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Virginian wine builds momentum

The secretary of agriculture and forestry for Virginia has outlined “a very strategic plan for growth” to support the US state’s growing wine industry.

Speaking to the drinks business, Todd Haymore (pictured) confirmed that state funding to promote Virginia’s wines had increased from US$600,000 in January 2010 to its current level of $1.8 million.

With around 200 wineries, a figure which Haymore observed: “has more than doubled since 1999,” Virginia reached a sales record of 462,000 cases last year, making it the fifth biggest wine producing state in the US.

The UK represents an important export focus for the state, which is also courting countries including Japan, China, South Korea, India and Israel. “We’re generating buzz in the UK because it’s a melting pot so you then generate buzz elsewhere,” explained Haymore.

Leading this UK drive is former software consultant Chris Parker, a wine lover who has spent the last 23 years living in Virginia. Having launched his import business New Horizon Wines at the 2009 London International Wine Fair, Parker has so far shipped more than 1,400 cases of wine from just over 10 different wineries.

“The selection is based on consistent winemaking over multiple vintages, varieties that work well in the state and wineries from different parts of the state,” he explained.

With current customers including The Oxford Wine Company, Wholefoods, The Sampler and Dinner by Heston Blumenthal at the Mandarin Oriental hotel, Parker set out “a long term, five to ten year view to put Virginia out there as a recognised part of the wine world.”

Meanwhile, Haymore noted that in addition to the state government’s educational and marketing support, Virginia’s winemaking reputation was receiving valuable boosts from investment by a number of high profile individuals.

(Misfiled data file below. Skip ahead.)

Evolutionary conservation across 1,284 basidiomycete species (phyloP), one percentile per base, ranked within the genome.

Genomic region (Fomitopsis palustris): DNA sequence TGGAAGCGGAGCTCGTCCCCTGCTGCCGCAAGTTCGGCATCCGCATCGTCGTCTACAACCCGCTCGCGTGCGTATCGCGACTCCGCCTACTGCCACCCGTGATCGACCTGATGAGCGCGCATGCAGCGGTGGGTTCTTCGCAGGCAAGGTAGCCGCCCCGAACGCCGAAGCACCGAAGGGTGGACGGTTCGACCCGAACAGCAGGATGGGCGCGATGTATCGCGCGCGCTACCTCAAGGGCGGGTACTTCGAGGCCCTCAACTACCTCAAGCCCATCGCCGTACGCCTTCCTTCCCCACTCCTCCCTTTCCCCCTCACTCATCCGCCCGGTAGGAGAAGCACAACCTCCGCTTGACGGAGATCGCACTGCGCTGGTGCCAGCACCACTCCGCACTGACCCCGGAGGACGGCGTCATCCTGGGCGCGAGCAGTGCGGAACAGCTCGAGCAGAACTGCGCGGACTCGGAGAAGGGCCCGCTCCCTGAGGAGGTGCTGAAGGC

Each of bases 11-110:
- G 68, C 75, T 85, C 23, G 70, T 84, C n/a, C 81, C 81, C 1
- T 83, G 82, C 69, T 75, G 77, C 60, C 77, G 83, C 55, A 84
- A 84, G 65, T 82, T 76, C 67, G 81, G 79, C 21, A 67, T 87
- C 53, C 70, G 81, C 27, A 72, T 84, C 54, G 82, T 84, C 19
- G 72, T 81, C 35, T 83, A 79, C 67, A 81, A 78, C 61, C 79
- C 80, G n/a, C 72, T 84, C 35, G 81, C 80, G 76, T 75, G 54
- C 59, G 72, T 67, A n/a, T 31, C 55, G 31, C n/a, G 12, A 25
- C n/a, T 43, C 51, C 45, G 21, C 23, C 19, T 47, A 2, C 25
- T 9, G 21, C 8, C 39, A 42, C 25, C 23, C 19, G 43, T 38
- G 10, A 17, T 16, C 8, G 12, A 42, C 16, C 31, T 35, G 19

In October, the teetotal property tycoon Donald Trump opened Trump Vineyard Estates, renamed after his April purchase of the struggling Kluge Estate Winery and Vineyard in Charlottesville.

Nearby, rock star Dave Matthews has been making wine at Blenheim Vineyards since he bought the property in 1999. This autumn saw further attention generated by the news that AOL founder Steve Case is in the process of buying Sweely Estate Winery, located half an hour north of Charlottesville in Madison County.

As Virginia prepares to mark the 150th anniversary of the American Civil War, plans are also underway to capitalise on the proximity of many vineyards to key battlefield sites. Meanwhile Stephen Spielberg is currently directing Daniel Day Lewis on location in Virginia for a film about the last days of president Abraham Lincoln.

“It’s all going to ratchet up the level of attention,” remarked Haymore, who added that his team would soon be unveiling important improvements to the Governor’s Cup competition, which recognises the state’s top wines.

With the judging panel set to include MWs and well known international wine experts, Haymore stated: “We believe it is going to be one of the most stringent wine competitions in the US.”

To help improve standards further, producers who enter will be able to receive copies of the judges’ tasting notes on their wines. “It’s another way you can raise the bar,” remarked Haymore.

To keep up momentum next year, the Virginia Wineries Association is taking a stand at the London International Wine Fair 2012, with Haymore confirming that wine would also provide a focus for a trade mission from Virginia to the UK later next summer.

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